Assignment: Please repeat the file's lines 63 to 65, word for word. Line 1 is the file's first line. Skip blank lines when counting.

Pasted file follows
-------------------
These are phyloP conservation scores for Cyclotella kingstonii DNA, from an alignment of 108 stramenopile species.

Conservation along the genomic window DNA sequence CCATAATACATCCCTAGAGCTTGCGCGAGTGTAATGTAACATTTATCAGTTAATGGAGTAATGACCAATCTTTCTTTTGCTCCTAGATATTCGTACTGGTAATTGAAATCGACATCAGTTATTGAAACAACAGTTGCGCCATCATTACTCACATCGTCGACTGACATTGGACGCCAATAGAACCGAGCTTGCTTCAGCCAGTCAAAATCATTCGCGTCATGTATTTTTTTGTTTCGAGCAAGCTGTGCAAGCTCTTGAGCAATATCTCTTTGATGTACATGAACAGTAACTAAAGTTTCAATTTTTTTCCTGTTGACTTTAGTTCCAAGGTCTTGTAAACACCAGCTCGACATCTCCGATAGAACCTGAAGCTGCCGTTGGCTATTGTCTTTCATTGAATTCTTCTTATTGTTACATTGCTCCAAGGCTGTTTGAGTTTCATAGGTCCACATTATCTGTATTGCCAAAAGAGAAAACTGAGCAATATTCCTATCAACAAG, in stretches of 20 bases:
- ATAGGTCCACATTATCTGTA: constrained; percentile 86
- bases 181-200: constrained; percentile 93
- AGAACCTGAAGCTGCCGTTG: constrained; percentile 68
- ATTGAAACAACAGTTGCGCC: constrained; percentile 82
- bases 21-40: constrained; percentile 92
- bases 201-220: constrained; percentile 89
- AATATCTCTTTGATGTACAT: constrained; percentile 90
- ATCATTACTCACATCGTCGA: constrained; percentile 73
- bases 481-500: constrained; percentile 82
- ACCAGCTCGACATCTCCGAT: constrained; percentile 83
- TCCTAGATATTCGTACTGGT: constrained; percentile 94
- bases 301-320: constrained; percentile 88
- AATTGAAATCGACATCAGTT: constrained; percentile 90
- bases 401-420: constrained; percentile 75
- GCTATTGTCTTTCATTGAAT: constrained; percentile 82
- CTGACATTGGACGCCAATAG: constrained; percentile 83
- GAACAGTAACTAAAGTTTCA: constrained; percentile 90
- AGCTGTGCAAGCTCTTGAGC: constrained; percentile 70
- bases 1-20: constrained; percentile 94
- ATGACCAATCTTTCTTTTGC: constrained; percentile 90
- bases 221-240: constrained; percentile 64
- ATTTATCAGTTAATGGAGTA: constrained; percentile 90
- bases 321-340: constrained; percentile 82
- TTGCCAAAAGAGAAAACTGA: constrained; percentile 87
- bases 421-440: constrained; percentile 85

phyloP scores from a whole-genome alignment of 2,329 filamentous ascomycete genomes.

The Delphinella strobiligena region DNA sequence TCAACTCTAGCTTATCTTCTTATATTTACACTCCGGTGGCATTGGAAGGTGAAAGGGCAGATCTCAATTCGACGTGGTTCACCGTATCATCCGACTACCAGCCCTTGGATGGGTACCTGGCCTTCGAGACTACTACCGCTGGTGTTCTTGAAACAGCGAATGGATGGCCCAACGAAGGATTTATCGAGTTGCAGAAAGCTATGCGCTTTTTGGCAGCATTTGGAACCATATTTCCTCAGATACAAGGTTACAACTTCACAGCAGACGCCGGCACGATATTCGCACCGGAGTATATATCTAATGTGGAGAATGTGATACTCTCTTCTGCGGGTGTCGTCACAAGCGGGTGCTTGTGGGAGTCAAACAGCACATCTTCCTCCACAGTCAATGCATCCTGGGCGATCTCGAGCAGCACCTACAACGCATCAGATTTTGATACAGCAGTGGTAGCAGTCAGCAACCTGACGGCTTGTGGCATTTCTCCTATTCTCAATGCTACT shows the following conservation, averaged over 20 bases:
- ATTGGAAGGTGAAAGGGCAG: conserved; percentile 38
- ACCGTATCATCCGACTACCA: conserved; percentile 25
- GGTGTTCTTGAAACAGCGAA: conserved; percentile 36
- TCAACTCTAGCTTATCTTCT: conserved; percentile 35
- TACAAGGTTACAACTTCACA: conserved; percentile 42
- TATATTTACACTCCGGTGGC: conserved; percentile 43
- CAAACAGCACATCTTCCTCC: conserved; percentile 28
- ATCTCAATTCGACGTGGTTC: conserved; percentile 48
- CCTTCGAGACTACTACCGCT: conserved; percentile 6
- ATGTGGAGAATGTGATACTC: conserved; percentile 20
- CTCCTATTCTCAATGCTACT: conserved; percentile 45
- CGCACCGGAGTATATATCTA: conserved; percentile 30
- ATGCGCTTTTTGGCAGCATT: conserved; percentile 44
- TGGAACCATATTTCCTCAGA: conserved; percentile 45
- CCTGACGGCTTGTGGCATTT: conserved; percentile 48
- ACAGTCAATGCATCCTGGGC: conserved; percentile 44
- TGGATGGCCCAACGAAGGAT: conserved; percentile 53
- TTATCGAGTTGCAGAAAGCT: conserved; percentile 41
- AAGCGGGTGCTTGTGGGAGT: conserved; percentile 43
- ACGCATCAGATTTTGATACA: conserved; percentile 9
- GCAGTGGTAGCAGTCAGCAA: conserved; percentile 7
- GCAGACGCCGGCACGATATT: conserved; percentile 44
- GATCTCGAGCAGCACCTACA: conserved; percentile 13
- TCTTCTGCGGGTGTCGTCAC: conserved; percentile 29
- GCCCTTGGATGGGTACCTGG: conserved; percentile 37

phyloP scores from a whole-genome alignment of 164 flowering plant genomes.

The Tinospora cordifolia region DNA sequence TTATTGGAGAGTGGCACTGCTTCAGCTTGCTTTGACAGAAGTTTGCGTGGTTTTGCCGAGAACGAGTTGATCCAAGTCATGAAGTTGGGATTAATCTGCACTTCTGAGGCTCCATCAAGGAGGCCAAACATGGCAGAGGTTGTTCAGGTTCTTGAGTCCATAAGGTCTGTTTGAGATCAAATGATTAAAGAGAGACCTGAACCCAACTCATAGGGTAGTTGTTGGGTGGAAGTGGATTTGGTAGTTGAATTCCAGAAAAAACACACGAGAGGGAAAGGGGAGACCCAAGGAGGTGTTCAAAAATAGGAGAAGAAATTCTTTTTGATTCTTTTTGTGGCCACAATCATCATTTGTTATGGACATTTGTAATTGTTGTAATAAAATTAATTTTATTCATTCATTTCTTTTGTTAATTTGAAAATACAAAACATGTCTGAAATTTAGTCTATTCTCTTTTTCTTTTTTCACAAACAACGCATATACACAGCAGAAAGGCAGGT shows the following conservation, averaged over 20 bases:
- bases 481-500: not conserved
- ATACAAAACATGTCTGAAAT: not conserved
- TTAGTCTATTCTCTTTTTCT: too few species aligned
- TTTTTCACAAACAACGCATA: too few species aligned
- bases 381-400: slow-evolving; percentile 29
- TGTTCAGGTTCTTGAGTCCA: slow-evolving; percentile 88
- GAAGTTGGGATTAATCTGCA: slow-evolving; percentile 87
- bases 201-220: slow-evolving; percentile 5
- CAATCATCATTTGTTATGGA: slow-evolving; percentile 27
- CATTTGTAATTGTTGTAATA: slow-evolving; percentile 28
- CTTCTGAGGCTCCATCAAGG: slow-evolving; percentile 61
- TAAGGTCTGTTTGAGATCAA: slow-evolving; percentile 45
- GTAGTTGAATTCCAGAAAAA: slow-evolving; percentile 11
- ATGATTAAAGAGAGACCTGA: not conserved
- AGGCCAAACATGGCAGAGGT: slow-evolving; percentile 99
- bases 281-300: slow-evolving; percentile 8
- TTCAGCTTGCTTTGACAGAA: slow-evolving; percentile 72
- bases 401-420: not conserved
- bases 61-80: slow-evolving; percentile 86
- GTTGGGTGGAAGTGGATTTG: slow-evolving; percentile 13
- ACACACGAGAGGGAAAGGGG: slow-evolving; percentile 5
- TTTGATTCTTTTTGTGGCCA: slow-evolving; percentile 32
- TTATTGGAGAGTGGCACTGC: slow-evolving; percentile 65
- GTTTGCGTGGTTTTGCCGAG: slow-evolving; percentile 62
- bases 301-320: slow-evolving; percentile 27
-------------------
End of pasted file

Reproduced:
- GAAGTTGGGATTAATCTGCA: slow-evolving; percentile 87
- bases 201-220: slow-evolving; percentile 5
- CAATCATCATTTGTTATGGA: slow-evolving; percentile 27